Biosecurity is one of the key business and environmental risks that ACT rural landholders manage for every day. This objective aims to support rural landholders to manage for existing biosecurity risks and prepare for emerging biosecurity risks.
Reduced impact of weeds and pest animals on farm productivity and the natural environment, and to improve preparedness for new and emerging biosecurity risks (weeds, pest animals and disease).
- Southern ACT – African Lovegrass
- Majura, Callum Brae/Jerrabomberra and Pialligo – rabbits
- Southern ACT river corridors: Naas, Gudgenby, Paddys River, Murrumbidgee – pigs, deer
- ACT-wide – emerging biosecurity risks
Future investment focus
Capacity building and facilitation to support collaborative biosecurity planning, increased knowledge and preparedness for new and emerging biosecurity risks, improved knowledge understanding of best management practice for control of existing threats, and engagement of a variety of land managers including utilities, equestrian and agricultural enterprises. Incentives, trials and demonstrations to support landholders to implement best practice control of existing biosecurity threats (weeds and pest animal).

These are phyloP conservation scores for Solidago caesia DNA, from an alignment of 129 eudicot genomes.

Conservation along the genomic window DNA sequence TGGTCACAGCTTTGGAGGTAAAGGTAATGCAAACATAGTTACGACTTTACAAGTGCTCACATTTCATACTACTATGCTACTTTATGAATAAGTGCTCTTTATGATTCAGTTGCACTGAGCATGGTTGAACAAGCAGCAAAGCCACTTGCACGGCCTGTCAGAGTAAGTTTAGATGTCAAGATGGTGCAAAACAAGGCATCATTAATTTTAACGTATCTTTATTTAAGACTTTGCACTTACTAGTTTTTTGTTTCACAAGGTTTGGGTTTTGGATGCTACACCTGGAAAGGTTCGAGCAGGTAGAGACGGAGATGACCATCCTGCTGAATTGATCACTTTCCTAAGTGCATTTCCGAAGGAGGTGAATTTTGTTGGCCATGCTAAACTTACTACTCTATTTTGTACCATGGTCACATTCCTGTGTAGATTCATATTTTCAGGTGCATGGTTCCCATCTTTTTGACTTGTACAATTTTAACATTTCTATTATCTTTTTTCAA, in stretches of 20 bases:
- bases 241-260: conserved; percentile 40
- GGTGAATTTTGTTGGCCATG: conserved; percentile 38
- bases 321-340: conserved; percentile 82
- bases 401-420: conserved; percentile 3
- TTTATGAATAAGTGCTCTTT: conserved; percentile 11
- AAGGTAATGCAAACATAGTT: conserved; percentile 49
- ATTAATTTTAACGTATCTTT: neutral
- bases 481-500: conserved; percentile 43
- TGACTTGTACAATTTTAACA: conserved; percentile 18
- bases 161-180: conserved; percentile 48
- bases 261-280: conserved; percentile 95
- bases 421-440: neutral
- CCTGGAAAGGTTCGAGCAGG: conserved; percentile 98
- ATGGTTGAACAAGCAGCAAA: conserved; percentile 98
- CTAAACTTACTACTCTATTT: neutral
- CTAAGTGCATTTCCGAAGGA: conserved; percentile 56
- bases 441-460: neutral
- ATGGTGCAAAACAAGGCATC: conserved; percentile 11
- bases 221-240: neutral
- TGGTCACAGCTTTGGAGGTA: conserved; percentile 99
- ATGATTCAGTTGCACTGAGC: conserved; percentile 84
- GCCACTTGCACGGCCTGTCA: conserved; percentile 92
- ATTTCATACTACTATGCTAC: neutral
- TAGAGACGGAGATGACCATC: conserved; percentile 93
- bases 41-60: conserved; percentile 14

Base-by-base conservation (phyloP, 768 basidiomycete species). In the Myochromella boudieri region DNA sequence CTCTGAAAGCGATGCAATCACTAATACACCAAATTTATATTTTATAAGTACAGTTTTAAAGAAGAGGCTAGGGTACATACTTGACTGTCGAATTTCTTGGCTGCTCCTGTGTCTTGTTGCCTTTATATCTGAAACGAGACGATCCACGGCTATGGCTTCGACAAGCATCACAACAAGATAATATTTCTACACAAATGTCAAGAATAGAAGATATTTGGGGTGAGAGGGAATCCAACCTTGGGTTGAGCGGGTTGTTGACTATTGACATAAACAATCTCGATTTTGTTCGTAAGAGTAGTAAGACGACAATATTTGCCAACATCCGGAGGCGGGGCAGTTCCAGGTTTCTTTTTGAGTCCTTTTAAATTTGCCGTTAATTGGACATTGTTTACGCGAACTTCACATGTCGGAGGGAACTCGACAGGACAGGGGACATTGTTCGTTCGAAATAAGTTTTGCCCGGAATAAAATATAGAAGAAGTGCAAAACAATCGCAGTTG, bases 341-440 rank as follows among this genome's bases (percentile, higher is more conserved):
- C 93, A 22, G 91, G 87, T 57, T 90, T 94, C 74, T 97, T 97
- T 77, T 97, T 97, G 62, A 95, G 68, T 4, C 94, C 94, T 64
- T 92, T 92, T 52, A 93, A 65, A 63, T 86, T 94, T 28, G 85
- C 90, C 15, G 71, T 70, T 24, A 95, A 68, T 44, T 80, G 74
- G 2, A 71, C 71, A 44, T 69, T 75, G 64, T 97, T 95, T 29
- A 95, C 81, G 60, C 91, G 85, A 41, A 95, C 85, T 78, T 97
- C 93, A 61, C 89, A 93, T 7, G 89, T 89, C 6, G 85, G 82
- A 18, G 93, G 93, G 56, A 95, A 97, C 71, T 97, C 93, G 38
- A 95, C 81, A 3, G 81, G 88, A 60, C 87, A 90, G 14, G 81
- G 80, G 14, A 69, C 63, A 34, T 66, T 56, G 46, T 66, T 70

Building on existing investment
ACT Natural Resource Management (ACT NRM) has undertaken pioneer work on African Love Grass in partnership with the ACT Parks and Conservation Service, ACT rural landholders and the Southern ACT Catchment Group (SACTCG).
Other programs include the Gudgenby Woody Weed Works Project and Catchment Wide Weed Control in Paddy's River. The SACTCG weed spray trailer and Spray Safe and Save courses have been a long term investment over 5 years delivering on-ground and capacity building outcomes
There has also been a focus on rabbits in and adjacent to Canberra Nature Park under the Australian Government's Established Pest Animal and Weed funding. This was also in partnership with ACT Parks and Conservation and rural landholders.